There were 463 years between Mohammed’s death in 632 AD and the calling of a Crusade to free lands that had been Christian before the Muslim invaders arrived; but to hear what passes for common “knowledge” [from self-hating Christians at that!], the whole affair was solely the fault of power-hungry popes, greedy soldiers of fortune, and Christians who were persecuting harmless, pious Muslims minding their own business. Muslims are only too happy to help Christians perpetuate this mea maxima culpa attitude.

Stenhouse[1] lists only some of the events that took place in those 463 years, among them, [INDENT] 633 – Mesopotamia falls to Muslim invasion, followed by the entire Persian Empire
635 – Damascus falls
638 – Jerusalem capitulates
643 – Alexandria falls, ending 1,000 years of Hellenic civilization
648-49 – Cyprus falls
653 – Rhodes falls
673 – Constantinople attacked
698 – All of North Africa lost
711 – Spain invaded
717 – Muslims attack Constantinople again; repelled by Emperor Leo the Isaurian
721 – Saragossa falls, Muslims sights on southern France
720 – Narbonne falls.
732 – Bordeaux was stormed and its churches burnt down
732 – Charles Martel and his Frankish army defeat Muslims, turning back the Muslim tide
732 – Attacks on France continued
734 – Avignon captured by an Muslim force
743 – Lyons sacked
759 – Arabs driven out of Narbonne.
838 – Marseilles plundered
800 – Muslims incursions into Italy begin, Islands of Ponza and Ischia plundered
813 – Civitavecchia, the port of Rome sacked
826 – Crete falls to Muslim forces
827 – Muslim forces begin to attack Sicily.
837 – Naples repels a Muslim attack
838 – Marseilles taken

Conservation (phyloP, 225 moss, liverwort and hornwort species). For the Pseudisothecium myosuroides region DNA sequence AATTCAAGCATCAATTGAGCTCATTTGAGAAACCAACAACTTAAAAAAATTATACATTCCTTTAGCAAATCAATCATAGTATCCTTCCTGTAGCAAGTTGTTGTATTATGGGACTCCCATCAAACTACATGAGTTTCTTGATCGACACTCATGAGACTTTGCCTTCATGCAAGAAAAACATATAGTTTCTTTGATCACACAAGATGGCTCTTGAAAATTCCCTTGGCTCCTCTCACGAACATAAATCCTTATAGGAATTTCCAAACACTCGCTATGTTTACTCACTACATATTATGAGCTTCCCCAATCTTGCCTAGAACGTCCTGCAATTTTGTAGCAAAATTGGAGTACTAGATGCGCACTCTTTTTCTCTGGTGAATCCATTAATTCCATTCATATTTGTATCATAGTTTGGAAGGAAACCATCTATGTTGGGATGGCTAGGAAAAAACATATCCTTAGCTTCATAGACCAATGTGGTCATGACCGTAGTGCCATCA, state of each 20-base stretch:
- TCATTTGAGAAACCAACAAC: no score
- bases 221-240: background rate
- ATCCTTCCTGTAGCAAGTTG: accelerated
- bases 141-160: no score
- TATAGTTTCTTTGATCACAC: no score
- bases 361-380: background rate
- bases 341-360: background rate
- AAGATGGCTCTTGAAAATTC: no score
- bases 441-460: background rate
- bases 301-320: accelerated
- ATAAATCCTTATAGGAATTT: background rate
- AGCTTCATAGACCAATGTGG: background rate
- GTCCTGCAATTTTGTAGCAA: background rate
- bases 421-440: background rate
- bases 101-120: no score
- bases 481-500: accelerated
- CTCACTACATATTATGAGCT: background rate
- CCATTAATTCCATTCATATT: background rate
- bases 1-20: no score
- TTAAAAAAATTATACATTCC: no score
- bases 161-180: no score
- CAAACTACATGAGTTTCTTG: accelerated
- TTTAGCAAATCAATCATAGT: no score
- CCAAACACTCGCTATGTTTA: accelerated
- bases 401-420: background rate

840 – Bari falls
842 – Messina captured and Strait of Messina controlled
846 – Muslims squadrons arrived at Ostia, at the Tiber’s mouth, sack Rome and St. Peter’s Basilica
846 – Taranto in Apulia conquered by Muslim forces
849 – Papal forces repel Muslim fleet at the mouth of the Tiber
853 – 871 – Italian coast from Bari down to Reggio Calabria controlled, Muslims terrorize Southern Italy.
859 – Muslims take control of all Messina
870 – Malta captured by the Muslims.
870 – Bari recaptured from the Muslims by Emperor Louis II
872 – Emperor Louis II defeats a Saracen fleet off Capua
872 – Muslim forces devastate Calabria
878 – Syracuse falls after a nine-month siege
879 – Pope John VIII forced to pay tribute of 25,000 mancuses (AUD$625,000) annually to the Muslims
880 – Byzantine Commanders gain victory over Saracen forces at Naples
881 – Muslims capture fortress near Anzio, plunder surrounding countryside with impunity for forty [40] years.
887 – Muslim armies take Hysela and Amasia, in Asia Minor.
889 – Toulon captured
902 – Muslim fleets sacked and destroyed Demetrias in Thessaly, Central Greece,